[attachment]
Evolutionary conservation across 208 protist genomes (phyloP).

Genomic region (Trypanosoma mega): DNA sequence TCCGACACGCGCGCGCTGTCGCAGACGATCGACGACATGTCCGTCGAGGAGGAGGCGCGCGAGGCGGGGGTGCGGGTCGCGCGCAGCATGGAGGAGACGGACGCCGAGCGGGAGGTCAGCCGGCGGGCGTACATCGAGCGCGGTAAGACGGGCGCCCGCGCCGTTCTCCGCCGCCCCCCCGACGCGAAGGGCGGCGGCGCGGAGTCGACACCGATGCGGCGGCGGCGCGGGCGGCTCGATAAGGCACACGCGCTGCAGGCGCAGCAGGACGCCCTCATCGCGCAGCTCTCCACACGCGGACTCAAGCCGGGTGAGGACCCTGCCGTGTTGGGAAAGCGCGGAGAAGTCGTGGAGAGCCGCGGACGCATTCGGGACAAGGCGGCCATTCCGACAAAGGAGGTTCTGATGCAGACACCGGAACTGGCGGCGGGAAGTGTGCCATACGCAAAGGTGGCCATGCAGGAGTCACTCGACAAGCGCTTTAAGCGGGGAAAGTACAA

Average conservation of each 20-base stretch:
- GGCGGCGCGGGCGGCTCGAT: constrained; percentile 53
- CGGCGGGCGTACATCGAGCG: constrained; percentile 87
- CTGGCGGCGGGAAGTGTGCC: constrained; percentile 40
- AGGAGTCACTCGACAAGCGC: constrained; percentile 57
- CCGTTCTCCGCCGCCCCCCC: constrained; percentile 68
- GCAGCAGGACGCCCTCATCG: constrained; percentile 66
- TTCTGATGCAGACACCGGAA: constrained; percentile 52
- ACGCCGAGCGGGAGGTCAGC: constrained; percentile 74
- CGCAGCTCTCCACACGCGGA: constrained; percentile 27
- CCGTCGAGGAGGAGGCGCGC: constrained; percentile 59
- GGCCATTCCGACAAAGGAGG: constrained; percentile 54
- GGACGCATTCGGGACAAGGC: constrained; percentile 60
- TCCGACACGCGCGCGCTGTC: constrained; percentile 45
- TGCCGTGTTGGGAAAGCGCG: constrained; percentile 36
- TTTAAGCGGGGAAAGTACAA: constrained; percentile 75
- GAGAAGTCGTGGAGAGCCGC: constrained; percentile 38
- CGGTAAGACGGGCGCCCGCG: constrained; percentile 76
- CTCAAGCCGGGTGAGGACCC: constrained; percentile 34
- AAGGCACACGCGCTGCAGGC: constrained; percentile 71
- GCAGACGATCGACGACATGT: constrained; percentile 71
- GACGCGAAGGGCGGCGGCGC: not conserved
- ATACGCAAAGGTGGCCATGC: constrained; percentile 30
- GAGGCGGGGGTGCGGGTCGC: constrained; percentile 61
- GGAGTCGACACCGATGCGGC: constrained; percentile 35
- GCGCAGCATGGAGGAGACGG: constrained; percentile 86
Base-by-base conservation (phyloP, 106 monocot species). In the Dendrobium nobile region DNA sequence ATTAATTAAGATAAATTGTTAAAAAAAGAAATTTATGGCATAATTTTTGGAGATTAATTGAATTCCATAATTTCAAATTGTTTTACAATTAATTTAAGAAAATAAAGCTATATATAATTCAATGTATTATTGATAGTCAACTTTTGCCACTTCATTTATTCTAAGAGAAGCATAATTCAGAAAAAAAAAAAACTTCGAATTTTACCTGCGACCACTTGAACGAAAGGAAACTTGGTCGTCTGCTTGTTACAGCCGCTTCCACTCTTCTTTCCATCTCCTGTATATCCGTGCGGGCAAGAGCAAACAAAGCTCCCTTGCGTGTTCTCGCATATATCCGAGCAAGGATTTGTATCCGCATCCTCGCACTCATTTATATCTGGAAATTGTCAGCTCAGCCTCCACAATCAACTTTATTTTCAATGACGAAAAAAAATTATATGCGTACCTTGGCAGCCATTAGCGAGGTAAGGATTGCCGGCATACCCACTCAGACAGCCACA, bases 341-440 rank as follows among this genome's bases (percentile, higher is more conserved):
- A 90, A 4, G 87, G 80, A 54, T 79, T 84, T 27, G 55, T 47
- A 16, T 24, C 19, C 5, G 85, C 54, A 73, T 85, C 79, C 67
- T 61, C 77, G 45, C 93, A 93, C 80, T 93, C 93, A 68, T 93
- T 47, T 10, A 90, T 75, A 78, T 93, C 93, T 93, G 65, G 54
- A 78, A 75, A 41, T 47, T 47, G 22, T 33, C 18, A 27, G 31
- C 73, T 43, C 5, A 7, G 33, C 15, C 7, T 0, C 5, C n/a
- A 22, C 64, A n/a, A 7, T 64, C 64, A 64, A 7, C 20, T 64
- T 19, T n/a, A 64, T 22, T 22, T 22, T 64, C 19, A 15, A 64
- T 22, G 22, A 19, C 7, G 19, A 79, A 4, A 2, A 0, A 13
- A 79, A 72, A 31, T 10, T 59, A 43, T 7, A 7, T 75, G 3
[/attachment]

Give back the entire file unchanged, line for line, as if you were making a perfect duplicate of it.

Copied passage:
Evolutionary conservation across 208 protist genomes (phyloP).

Genomic region (Trypanosoma mega): DNA sequence TCCGACACGCGCGCGCTGTCGCAGACGATCGACGACATGTCCGTCGAGGAGGAGGCGCGCGAGGCGGGGGTGCGGGTCGCGCGCAGCATGGAGGAGACGGACGCCGAGCGGGAGGTCAGCCGGCGGGCGTACATCGAGCGCGGTAAGACGGGCGCCCGCGCCGTTCTCCGCCGCCCCCCCGACGCGAAGGGCGGCGGCGCGGAGTCGACACCGATGCGGCGGCGGCGCGGGCGGCTCGATAAGGCACACGCGCTGCAGGCGCAGCAGGACGCCCTCATCGCGCAGCTCTCCACACGCGGACTCAAGCCGGGTGAGGACCCTGCCGTGTTGGGAAAGCGCGGAGAAGTCGTGGAGAGCCGCGGACGCATTCGGGACAAGGCGGCCATTCCGACAAAGGAGGTTCTGATGCAGACACCGGAACTGGCGGCGGGAAGTGTGCCATACGCAAAGGTGGCCATGCAGGAGTCACTCGACAAGCGCTTTAAGCGGGGAAAGTACAA

Average conservation of each 20-base stretch:
- GGCGGCGCGGGCGGCTCGAT: constrained; percentile 53
- CGGCGGGCGTACATCGAGCG: constrained; percentile 87
- CTGGCGGCGGGAAGTGTGCC: constrained; percentile 40
- AGGAGTCACTCGACAAGCGC: constrained; percentile 57
- CCGTTCTCCGCCGCCCCCCC: constrained; percentile 68
- GCAGCAGGACGCCCTCATCG: constrained; percentile 66
- TTCTGATGCAGACACCGGAA: constrained; percentile 52
- ACGCCGAGCGGGAGGTCAGC: constrained; percentile 74
- CGCAGCTCTCCACACGCGGA: constrained; percentile 27
- CCGTCGAGGAGGAGGCGCGC: constrained; percentile 59
- GGCCATTCCGACAAAGGAGG: constrained; percentile 54
- GGACGCATTCGGGACAAGGC: constrained; percentile 60
- TCCGACACGCGCGCGCTGTC: constrained; percentile 45
- TGCCGTGTTGGGAAAGCGCG: constrained; percentile 36
- TTTAAGCGGGGAAAGTACAA: constrained; percentile 75
- GAGAAGTCGTGGAGAGCCGC: constrained; percentile 38
- CGGTAAGACGGGCGCCCGCG: constrained; percentile 76
- CTCAAGCCGGGTGAGGACCC: constrained; percentile 34
- AAGGCACACGCGCTGCAGGC: constrained; percentile 71
- GCAGACGATCGACGACATGT: constrained; percentile 71
- GACGCGAAGGGCGGCGGCGC: not conserved
- ATACGCAAAGGTGGCCATGC: constrained; percentile 30
- GAGGCGGGGGTGCGGGTCGC: constrained; percentile 61
- GGAGTCGACACCGATGCGGC: constrained; percentile 35
- GCGCAGCATGGAGGAGACGG: constrained; percentile 86
Base-by-base conservation (phyloP, 106 monocot species). In the Dendrobium nobile region DNA sequence ATTAATTAAGATAAATTGTTAAAAAAAGAAATTTATGGCATAATTTTTGGAGATTAATTGAATTCCATAATTTCAAATTGTTTTACAATTAATTTAAGAAAATAAAGCTATATATAATTCAATGTATTATTGATAGTCAACTTTTGCCACTTCATTTATTCTAAGAGAAGCATAATTCAGAAAAAAAAAAAACTTCGAATTTTACCTGCGACCACTTGAACGAAAGGAAACTTGGTCGTCTGCTTGTTACAGCCGCTTCCACTCTTCTTTCCATCTCCTGTATATCCGTGCGGGCAAGAGCAAACAAAGCTCCCTTGCGTGTTCTCGCATATATCCGAGCAAGGATTTGTATCCGCATCCTCGCACTCATTTATATCTGGAAATTGTCAGCTCAGCCTCCACAATCAACTTTATTTTCAATGACGAAAAAAAATTATATGCGTACCTTGGCAGCCATTAGCGAGGTAAGGATTGCCGGCATACCCACTCAGACAGCCACA, bases 341-440 rank as follows among this genome's bases (percentile, higher is more conserved):
- A 90, A 4, G 87, G 80, A 54, T 79, T 84, T 27, G 55, T 47
- A 16, T 24, C 19, C 5, G 85, C 54, A 73, T 85, C 79, C 67
- T 61, C 77, G 45, C 93, A 93, C 80, T 93, C 93, A 68, T 93
- T 47, T 10, A 90, T 75, A 78, T 93, C 93, T 93, G 65, G 54
- A 78, A 75, A 41, T 47, T 47, G 22, T 33, C 18, A 27, G 31
- C 73, T 43, C 5, A 7, G 33, C 15, C 7, T 0, C 5, C n/a
- A 22, C 64, A n/a, A 7, T 64, C 64, A 64, A 7, C 20, T 64
- T 19, T n/a, A 64, T 22, T 22, T 22, T 64, C 19, A 15, A 64
- T 22, G 22, A 19, C 7, G 19, A 79, A 4, A 2, A 0, A 13
- A 79, A 72, A 31, T 10, T 59, A 43, T 7, A 7, T 75, G 3